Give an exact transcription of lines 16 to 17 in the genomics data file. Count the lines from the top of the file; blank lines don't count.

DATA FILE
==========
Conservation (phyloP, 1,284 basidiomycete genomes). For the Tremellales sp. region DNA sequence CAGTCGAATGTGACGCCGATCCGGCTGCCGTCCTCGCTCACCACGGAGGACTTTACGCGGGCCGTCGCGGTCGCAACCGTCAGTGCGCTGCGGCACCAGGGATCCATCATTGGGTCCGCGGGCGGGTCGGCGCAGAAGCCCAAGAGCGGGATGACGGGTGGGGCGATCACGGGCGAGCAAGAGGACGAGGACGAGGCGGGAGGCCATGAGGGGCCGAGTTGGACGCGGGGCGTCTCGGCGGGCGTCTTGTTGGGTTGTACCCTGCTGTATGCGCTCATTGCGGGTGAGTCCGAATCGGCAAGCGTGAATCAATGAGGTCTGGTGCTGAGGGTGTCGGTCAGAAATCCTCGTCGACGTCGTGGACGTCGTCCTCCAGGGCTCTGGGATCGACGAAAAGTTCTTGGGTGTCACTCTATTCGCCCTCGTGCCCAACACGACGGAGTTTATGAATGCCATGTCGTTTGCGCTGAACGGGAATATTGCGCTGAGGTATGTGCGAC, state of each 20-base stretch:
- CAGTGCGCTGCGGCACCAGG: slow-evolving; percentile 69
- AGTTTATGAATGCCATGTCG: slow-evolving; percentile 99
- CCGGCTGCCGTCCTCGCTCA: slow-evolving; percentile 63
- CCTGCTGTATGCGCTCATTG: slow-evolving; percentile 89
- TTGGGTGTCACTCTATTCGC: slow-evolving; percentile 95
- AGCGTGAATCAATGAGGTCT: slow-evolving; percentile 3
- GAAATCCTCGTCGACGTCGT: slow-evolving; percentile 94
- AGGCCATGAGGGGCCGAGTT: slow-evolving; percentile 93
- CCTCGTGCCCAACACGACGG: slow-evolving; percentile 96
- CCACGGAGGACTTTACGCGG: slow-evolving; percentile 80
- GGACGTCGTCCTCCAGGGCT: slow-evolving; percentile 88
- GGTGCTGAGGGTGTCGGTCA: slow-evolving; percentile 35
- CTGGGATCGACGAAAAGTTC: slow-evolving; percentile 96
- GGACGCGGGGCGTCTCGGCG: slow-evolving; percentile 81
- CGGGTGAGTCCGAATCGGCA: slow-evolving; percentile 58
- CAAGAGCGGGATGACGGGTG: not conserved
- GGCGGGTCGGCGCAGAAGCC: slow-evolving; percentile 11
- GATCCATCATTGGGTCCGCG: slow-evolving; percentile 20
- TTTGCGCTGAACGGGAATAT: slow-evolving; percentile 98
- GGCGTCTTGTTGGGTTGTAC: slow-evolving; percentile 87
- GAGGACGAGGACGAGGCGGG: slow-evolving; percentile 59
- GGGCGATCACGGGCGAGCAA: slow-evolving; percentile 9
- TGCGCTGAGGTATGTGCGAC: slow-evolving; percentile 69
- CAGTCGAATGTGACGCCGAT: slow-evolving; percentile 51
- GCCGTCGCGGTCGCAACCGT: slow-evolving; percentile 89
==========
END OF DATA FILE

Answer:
- CGGGTGAGTCCGAATCGGCA: slow-evolving; percentile 58
- CAAGAGCGGGATGACGGGTG: not conserved